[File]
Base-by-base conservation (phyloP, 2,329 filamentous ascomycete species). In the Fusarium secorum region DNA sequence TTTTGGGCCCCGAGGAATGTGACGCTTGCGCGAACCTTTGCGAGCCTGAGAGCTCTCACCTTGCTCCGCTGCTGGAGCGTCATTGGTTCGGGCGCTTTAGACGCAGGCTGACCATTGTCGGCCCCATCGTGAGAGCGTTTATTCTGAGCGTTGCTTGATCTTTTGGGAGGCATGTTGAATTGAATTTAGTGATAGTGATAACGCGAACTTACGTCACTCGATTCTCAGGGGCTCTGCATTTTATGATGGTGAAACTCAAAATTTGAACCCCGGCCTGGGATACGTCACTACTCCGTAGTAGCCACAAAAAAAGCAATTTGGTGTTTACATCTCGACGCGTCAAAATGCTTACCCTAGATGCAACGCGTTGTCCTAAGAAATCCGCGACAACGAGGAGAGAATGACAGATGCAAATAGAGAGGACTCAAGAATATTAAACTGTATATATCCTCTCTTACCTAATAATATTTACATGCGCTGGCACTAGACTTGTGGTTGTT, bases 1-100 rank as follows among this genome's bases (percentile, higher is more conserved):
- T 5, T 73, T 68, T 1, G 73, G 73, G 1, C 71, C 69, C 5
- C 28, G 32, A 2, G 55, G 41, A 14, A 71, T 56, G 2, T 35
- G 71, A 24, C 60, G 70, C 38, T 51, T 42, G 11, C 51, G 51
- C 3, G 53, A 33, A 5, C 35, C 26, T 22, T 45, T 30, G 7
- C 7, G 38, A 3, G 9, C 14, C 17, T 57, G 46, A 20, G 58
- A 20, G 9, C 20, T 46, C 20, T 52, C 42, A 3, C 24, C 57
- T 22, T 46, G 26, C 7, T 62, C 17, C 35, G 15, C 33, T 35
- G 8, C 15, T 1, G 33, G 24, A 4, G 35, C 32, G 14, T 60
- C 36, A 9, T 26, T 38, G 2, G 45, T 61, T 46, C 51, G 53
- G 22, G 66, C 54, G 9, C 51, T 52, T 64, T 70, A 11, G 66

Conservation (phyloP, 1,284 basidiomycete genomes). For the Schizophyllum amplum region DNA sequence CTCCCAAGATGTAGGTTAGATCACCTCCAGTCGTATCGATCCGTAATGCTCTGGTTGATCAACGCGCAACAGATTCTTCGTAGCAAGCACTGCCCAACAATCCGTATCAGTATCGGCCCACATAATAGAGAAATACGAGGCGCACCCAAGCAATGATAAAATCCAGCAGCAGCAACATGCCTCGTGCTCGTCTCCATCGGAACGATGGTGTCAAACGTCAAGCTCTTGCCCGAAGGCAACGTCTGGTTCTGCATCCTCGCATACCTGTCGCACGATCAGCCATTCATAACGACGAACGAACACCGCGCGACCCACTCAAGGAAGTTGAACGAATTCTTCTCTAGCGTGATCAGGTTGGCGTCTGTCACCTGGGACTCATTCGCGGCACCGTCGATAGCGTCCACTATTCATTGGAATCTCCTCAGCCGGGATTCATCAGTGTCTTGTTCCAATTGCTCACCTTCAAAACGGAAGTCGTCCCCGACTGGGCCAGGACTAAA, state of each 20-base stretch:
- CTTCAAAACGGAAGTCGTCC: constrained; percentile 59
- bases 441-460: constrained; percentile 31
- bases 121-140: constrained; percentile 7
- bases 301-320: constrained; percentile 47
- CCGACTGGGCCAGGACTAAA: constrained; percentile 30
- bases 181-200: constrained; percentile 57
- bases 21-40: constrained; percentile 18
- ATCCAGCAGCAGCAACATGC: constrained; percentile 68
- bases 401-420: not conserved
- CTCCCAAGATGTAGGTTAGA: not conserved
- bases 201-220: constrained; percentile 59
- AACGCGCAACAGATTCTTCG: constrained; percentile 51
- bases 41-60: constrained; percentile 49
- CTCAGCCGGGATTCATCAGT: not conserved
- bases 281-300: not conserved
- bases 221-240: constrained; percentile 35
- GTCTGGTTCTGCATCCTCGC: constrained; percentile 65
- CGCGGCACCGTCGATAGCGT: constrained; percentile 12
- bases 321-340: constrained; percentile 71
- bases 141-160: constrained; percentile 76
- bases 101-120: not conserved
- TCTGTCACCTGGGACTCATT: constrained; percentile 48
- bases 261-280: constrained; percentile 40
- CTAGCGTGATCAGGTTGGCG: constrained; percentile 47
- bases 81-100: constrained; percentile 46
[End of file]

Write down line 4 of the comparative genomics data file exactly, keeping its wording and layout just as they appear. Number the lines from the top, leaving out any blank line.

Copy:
- G 71, A 24, C 60, G 70, C 38, T 51, T 42, G 11, C 51, G 51